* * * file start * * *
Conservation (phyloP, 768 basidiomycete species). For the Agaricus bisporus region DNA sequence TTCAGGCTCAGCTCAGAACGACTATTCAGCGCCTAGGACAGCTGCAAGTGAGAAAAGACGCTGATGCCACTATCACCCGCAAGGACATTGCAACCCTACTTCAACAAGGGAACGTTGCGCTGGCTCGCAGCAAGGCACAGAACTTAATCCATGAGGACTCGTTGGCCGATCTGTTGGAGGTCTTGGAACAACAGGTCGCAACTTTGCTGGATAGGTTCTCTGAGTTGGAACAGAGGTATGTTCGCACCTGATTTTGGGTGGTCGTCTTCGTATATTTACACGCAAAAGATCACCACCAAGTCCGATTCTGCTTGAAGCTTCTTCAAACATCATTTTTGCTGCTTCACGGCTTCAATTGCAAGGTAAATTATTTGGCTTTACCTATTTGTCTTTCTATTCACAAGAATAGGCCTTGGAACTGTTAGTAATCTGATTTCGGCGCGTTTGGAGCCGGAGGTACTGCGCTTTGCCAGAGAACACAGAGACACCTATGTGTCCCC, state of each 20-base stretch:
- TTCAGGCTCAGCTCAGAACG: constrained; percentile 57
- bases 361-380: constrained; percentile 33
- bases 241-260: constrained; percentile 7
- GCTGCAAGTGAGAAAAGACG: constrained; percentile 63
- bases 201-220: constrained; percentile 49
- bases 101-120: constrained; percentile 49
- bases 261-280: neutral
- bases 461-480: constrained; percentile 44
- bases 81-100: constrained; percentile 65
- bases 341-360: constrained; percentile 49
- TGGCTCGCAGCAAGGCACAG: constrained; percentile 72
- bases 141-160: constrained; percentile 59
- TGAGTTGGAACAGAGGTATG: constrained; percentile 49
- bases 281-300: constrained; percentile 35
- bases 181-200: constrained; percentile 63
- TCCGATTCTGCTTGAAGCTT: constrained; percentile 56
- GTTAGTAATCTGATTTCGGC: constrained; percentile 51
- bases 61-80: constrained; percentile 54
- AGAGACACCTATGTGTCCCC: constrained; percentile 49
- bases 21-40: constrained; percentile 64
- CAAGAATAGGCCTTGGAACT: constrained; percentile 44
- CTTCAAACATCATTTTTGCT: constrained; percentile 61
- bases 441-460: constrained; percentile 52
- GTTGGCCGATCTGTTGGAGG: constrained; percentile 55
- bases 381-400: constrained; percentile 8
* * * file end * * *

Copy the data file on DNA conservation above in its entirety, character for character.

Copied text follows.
Conservation (phyloP, 768 basidiomycete species). For the Agaricus bisporus region DNA sequence TTCAGGCTCAGCTCAGAACGACTATTCAGCGCCTAGGACAGCTGCAAGTGAGAAAAGACGCTGATGCCACTATCACCCGCAAGGACATTGCAACCCTACTTCAACAAGGGAACGTTGCGCTGGCTCGCAGCAAGGCACAGAACTTAATCCATGAGGACTCGTTGGCCGATCTGTTGGAGGTCTTGGAACAACAGGTCGCAACTTTGCTGGATAGGTTCTCTGAGTTGGAACAGAGGTATGTTCGCACCTGATTTTGGGTGGTCGTCTTCGTATATTTACACGCAAAAGATCACCACCAAGTCCGATTCTGCTTGAAGCTTCTTCAAACATCATTTTTGCTGCTTCACGGCTTCAATTGCAAGGTAAATTATTTGGCTTTACCTATTTGTCTTTCTATTCACAAGAATAGGCCTTGGAACTGTTAGTAATCTGATTTCGGCGCGTTTGGAGCCGGAGGTACTGCGCTTTGCCAGAGAACACAGAGACACCTATGTGTCCCC, state of each 20-base stretch:
- TTCAGGCTCAGCTCAGAACG: constrained; percentile 57
- bases 361-380: constrained; percentile 33
- bases 241-260: constrained; percentile 7
- GCTGCAAGTGAGAAAAGACG: constrained; percentile 63
- bases 201-220: constrained; percentile 49
- bases 101-120: constrained; percentile 49
- bases 261-280: neutral
- bases 461-480: constrained; percentile 44
- bases 81-100: constrained; percentile 65
- bases 341-360: constrained; percentile 49
- TGGCTCGCAGCAAGGCACAG: constrained; percentile 72
- bases 141-160: constrained; percentile 59
- TGAGTTGGAACAGAGGTATG: constrained; percentile 49
- bases 281-300: constrained; percentile 35
- bases 181-200: constrained; percentile 63
- TCCGATTCTGCTTGAAGCTT: constrained; percentile 56
- GTTAGTAATCTGATTTCGGC: constrained; percentile 51
- bases 61-80: constrained; percentile 54
- AGAGACACCTATGTGTCCCC: constrained; percentile 49
- bases 21-40: constrained; percentile 64
- CAAGAATAGGCCTTGGAACT: constrained; percentile 44
- CTTCAAACATCATTTTTGCT: constrained; percentile 61
- bases 441-460: constrained; percentile 52
- GTTGGCCGATCTGTTGGAGG: constrained; percentile 55
- bases 381-400: constrained; percentile 8